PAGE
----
Skip to page content
USDA Forest Service
  
Treesearch

Research & Development Treesearch

 
Treesearch Home
About Treesearch
Contact Us
Research & Development
Forest Products Lab
International Institute of Tropical Forestry
Northern
Pacific Northwest
Pacific Southwest
Rocky Mountain
Southern
Help
 

GeoTreesearch


Science.gov - We Participate


USA.gov  Government Made Easy


Global Forest Information Service

US Forest Service
P.O. Box 96090
Washington, D.C.
20090-6090

(202) 205-8333

You are here: Home / Search / Publication Information
Bookmark and Share

Publication Information

(213 KB bytes)

Title: Kudzu: Where did it come from? And how can we stop it?

Author: Miller, James H.; Edwards, Boyd

Date: 1983

Source: Southern Journal of Applied Forestry. 7: 165-169.

Publication Series: Not categorized

Description: Kudzu is spreading in the South and control measures are required on large acreages. Control can be accomplished by persistent applications of effective herbicides or by overgrazing for two to three years. Soil-active herbicides containing the active ingredient picloram or dicamba are presently most effective. Herbicide sprays should be applied in a mixture with 60 to 100 gallons of water per acre; complete coverage is best achieved with double application and right-angle spray passes when using ground equipment. Repeated applications are usually required to kill every root crown. The tender nature of kudzu leaves and the large tuber roots make kudzu difficult to control.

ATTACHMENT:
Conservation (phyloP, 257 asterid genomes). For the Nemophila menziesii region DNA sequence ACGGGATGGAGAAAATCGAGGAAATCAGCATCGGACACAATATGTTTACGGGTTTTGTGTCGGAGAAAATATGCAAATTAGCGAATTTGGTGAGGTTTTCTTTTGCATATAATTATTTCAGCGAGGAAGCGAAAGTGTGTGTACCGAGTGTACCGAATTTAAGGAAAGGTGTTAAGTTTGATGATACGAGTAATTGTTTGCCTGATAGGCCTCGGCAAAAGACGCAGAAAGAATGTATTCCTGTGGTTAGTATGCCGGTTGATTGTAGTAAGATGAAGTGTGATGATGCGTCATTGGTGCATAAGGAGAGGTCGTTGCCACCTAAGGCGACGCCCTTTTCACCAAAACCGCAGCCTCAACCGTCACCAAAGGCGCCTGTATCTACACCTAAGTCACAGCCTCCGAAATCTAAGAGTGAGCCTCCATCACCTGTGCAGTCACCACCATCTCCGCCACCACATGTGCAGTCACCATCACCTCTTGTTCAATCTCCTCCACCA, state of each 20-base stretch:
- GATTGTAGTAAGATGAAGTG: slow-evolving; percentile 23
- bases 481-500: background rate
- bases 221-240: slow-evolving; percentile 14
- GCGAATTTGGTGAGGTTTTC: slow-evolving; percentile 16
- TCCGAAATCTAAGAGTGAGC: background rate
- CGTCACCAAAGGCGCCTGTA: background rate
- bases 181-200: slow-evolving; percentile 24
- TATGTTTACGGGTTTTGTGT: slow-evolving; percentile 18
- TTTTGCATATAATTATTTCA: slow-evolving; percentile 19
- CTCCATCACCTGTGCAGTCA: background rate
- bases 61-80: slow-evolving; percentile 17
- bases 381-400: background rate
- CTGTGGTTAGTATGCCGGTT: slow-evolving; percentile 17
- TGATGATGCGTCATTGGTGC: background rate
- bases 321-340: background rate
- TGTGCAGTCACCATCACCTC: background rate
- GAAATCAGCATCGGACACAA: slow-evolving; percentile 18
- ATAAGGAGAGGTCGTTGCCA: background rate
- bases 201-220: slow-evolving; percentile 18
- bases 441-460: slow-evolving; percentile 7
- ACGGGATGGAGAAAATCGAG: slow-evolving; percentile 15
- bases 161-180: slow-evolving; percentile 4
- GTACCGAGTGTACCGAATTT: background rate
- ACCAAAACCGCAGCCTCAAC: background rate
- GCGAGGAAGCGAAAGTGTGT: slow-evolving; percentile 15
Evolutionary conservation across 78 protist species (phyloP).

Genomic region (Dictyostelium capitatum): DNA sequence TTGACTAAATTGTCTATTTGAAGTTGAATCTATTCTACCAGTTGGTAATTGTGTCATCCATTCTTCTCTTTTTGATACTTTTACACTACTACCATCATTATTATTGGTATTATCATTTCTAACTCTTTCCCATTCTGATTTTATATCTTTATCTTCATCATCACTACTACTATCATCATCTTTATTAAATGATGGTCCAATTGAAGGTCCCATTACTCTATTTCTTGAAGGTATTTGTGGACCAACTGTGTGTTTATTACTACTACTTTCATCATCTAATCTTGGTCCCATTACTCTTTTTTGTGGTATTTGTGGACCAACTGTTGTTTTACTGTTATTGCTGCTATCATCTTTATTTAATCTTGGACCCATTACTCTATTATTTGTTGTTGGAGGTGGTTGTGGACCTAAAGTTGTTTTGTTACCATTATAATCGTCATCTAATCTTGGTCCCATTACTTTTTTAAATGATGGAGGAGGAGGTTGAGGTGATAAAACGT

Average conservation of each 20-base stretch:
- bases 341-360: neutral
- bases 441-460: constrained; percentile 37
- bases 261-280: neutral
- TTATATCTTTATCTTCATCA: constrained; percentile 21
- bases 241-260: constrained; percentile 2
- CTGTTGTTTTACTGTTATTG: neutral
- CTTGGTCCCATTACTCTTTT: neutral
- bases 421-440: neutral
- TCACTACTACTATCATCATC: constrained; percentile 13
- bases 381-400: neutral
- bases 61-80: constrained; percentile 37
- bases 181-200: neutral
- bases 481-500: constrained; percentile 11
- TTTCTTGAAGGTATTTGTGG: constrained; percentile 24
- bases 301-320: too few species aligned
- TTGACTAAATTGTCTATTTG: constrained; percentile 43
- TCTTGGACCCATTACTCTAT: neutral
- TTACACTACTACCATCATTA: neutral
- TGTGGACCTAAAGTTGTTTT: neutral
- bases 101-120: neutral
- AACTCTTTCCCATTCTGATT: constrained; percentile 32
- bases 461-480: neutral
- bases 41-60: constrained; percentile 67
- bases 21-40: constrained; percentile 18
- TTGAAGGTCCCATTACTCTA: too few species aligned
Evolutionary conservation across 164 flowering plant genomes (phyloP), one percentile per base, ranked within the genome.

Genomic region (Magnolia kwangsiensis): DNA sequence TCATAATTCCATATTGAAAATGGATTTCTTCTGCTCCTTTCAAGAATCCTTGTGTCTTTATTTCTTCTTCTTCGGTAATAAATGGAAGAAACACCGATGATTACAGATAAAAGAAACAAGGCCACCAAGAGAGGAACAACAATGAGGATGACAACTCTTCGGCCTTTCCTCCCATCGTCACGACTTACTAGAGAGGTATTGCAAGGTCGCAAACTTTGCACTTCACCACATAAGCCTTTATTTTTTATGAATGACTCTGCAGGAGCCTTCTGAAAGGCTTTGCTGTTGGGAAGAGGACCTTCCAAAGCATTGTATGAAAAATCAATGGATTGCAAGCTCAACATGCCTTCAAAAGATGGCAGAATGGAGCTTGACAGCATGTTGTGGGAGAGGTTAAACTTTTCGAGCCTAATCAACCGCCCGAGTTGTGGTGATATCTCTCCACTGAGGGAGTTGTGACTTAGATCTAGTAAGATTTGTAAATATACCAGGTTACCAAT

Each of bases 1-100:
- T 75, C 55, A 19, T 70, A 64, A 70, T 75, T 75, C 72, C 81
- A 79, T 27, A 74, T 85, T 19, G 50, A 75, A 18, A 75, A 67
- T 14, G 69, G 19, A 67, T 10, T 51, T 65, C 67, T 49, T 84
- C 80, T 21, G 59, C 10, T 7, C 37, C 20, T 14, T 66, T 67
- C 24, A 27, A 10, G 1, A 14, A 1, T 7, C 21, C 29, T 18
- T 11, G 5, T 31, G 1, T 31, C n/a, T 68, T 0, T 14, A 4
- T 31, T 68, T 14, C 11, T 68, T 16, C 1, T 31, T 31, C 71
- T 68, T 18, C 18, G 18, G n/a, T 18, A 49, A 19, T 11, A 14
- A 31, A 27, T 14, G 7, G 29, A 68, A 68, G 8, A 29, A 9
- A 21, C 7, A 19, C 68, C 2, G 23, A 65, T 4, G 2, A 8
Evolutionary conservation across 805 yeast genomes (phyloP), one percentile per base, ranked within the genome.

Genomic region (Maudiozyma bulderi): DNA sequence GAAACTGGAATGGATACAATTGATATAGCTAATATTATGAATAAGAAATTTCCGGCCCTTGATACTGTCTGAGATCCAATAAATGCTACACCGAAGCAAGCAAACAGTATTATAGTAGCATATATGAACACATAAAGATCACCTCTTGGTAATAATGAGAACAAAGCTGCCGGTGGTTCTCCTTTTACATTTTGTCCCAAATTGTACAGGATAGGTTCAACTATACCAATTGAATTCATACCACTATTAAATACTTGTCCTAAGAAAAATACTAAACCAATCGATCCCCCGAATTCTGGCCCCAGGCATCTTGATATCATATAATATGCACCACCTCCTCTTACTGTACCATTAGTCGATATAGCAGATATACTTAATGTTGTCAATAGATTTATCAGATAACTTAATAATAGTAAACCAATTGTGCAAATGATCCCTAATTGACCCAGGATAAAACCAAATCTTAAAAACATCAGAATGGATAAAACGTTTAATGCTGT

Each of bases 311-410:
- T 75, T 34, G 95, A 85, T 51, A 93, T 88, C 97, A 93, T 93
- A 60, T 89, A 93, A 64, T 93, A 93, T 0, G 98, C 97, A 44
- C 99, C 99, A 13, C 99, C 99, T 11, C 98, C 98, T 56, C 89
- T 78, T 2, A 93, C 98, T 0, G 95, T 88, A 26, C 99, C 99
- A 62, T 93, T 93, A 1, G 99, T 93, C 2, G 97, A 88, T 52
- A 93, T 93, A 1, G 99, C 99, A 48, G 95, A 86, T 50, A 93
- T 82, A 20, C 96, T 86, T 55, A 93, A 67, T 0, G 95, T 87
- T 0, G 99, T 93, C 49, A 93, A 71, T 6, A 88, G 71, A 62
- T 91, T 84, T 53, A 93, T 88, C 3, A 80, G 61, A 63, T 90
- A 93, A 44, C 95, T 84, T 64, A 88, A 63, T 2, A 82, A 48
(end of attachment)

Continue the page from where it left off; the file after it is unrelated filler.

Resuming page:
Publication Notes:

  • We recommend that you also print this page and attach it to the printout of the article, to retain the full citation information.
  • This article was written and prepared by U.S. Government employees on official time, and is therefore in the public domain.

XML: View XML

Citation:


Miller, James H.; Edwards, Boyd 1983. Kudzu: Where did it come from? And how can we stop it?. Southern Journal of Applied Forestry. 7: 165-169.

 


 [ Get Acrobat ]  Get the latest version of the Adobe Acrobat reader or Acrobat Reader for Windows with Search and Accessibility

USDA logo which links to the department's national site. Forest Service logo which links to the agency's national site.